TM: Talk to us about the playlist you curated on Spotify for A Family Affair?
SN: Thank you so much for paying attention to that list. The playlist I curated is the soundtrack that goes with the chapters in the book. As you read each chapter, the corresponding song mimics the theme. I really enjoyed putting that list together and spent countless hours picking the songs and making sure they mirrored the chapter. I think I should be a DJ in another life! I love music.
TM: The Golddiggers was narrated by Malika Ndlovu in 2019. Were you involved in the process of creating an audiobook version of your novel? Did you seek out a specific type of voice? Any plans to have your other books narrated?
SN: I was not involved in the audio book production. It was an offer that was made to my publisher, Pan Macmillan, and they took it up together with another author’s book. So they were very much involved in scouting for the reader and the voice that they wanted. I am personally not an audio book fan; they fail to capture my attention, my mind tends to wander. I received another offer to convert the Polygamist into an audiobook, but the cost of production was too high in contrast to the returns, so I shelved it. I make more money from physical book sales than I do with the audio formats.
TM: What is your favorite book/Who is your favorite author?
SN: I hate this question. I don’t have a favourite book or author. The reason being that because I read a lot I am always finding a new favourite book. This year alone I have read over 5 brilliant books and you want me to single it down to one?? Secondly, I shy away from favorite author because I may have liked the one book by an author e.g. Purple Hibiscus by Chimamanda, but I failed to get into her other books. Or with some authors, I simply have not read their entire body of work, so it becomes difficult to make that call. Let’s just say I have a great appreciation for a number of books and authors.
TM: What advice would you give to aspiring Zimbabwean authors seeking to get their work published in Zimbabwe and abroad?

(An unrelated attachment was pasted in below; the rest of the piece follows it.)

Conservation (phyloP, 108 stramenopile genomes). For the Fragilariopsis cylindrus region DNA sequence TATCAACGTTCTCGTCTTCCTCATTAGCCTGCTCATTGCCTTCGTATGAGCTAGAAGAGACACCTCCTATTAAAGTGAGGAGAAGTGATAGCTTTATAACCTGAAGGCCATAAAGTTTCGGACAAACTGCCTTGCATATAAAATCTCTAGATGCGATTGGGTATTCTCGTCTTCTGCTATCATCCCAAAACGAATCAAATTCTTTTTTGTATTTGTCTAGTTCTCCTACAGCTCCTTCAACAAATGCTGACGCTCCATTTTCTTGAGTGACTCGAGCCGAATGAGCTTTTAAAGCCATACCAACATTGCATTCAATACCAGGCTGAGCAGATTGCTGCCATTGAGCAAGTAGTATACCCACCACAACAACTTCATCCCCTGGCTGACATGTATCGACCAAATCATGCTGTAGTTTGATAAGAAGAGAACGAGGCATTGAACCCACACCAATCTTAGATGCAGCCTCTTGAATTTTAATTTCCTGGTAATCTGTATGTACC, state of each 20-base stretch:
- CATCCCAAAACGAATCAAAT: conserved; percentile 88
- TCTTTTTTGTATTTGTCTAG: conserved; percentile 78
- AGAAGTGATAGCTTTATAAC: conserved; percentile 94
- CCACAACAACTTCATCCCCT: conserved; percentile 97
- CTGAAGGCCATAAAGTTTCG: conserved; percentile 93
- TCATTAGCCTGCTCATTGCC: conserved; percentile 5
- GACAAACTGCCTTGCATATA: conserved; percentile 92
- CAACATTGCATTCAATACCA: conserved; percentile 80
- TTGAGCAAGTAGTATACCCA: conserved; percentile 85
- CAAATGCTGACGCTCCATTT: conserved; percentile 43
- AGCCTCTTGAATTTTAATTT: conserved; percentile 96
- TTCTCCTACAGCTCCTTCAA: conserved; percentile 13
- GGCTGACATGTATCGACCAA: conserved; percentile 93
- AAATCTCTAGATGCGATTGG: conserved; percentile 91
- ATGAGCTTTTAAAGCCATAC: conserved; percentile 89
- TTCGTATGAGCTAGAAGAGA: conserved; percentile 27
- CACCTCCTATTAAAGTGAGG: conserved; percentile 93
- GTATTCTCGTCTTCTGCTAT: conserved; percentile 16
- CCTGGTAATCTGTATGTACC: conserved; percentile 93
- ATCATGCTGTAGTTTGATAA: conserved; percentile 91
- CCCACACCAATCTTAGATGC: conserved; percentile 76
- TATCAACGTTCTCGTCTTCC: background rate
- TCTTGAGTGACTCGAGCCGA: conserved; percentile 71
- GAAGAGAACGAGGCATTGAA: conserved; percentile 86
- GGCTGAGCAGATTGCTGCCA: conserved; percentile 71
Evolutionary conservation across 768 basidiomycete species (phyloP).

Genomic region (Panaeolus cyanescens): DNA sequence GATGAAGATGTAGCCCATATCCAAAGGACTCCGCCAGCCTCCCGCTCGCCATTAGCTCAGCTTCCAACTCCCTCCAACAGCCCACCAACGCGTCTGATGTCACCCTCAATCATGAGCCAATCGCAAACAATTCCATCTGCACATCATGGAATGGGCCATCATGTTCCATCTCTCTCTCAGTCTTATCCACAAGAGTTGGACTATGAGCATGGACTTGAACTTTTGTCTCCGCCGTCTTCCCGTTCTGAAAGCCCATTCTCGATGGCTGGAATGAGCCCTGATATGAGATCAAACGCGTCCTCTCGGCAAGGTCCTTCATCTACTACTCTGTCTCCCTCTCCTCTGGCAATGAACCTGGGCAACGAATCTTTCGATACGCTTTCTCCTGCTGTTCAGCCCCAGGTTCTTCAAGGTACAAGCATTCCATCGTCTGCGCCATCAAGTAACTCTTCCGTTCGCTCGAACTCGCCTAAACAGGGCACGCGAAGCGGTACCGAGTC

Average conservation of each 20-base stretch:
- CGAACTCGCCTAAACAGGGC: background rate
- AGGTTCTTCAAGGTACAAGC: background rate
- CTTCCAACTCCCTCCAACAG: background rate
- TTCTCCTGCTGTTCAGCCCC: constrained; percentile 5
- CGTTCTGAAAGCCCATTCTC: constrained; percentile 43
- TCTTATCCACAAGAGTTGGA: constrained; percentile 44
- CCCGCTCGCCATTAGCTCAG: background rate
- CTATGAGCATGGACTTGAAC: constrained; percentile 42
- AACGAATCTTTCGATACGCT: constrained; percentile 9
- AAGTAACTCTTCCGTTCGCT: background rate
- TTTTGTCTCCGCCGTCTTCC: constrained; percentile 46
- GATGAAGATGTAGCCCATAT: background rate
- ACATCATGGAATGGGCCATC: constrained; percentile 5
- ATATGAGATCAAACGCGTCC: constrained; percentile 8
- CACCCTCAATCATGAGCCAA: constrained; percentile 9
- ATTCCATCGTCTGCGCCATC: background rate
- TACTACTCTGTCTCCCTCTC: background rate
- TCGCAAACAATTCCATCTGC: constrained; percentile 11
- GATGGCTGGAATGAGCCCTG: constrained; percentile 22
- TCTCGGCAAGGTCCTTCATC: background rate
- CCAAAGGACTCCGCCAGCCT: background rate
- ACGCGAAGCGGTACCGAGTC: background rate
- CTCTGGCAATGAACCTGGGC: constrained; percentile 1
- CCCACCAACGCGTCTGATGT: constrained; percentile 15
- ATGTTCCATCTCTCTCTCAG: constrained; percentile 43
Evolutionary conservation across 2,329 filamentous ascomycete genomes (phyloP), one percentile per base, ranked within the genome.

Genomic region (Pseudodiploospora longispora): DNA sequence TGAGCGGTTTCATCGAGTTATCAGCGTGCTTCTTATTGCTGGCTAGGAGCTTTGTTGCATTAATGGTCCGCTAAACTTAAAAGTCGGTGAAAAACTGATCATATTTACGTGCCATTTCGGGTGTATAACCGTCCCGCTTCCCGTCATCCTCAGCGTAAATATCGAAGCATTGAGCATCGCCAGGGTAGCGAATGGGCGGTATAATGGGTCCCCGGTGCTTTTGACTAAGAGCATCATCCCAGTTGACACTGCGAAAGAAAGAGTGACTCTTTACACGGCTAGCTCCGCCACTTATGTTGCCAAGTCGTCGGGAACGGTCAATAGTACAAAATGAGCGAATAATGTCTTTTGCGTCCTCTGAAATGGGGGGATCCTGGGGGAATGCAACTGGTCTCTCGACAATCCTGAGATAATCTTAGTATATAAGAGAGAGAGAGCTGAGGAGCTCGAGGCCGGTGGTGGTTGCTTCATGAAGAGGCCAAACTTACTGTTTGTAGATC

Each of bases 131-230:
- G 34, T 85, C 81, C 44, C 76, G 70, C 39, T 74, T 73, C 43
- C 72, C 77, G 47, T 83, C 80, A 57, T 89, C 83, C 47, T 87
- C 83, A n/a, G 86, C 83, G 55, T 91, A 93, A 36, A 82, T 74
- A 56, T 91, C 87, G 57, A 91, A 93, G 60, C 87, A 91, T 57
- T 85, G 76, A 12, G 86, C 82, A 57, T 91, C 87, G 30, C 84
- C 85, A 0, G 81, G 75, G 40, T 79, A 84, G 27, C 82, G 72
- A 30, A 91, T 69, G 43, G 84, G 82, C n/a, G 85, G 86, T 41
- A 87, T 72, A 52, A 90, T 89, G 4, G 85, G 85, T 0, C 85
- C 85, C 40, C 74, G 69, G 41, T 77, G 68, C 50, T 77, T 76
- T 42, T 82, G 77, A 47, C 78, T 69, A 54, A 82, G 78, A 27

I don’t know if there is still a viable publishing industry in Zimbabwe. I know it had died even during the time I was there. However, I am aware that there are many self-publishing efforts on the ground which is also a viable way to get one’s work in print. The advice I can impart to aspiring writers is based on what I call the three Ps: passion, perseverance and persistence.
Passion. You got to love writing. If you are doing it for money or perceived monetary benefits, then you are in the wrong profession. This is not to say the money won’t come. But it’s to say, even if it doesn't come, your passion to write will continue to fuel you. I am not one to romanticize poverty, but the reality is that the majority of African writers cannot survive on writing alone, they have day jobs or a side hustle. Very few writers have the luxury to live solely on their writing income. I am still aspiring towards that!
Perseverance. This is what will get you published. You need to be able to persevere through the many drafts, the rejections.
Persistence. You got to keep at it. Even if doors are closed in your face, you just got to keep at it. Writers write. It’s not just about writing when you are inspired, it’s writing every day even when you don’t want to. It’s that discipline. It is the persistence that will eventually pay off.
Writing is a process and the process is the prize because that is what hones your craft. We often think of being published as the prize but even an unpublished writer is still a writer.
Find out more about Sue Nyathi at: https://suenyathi.co.za/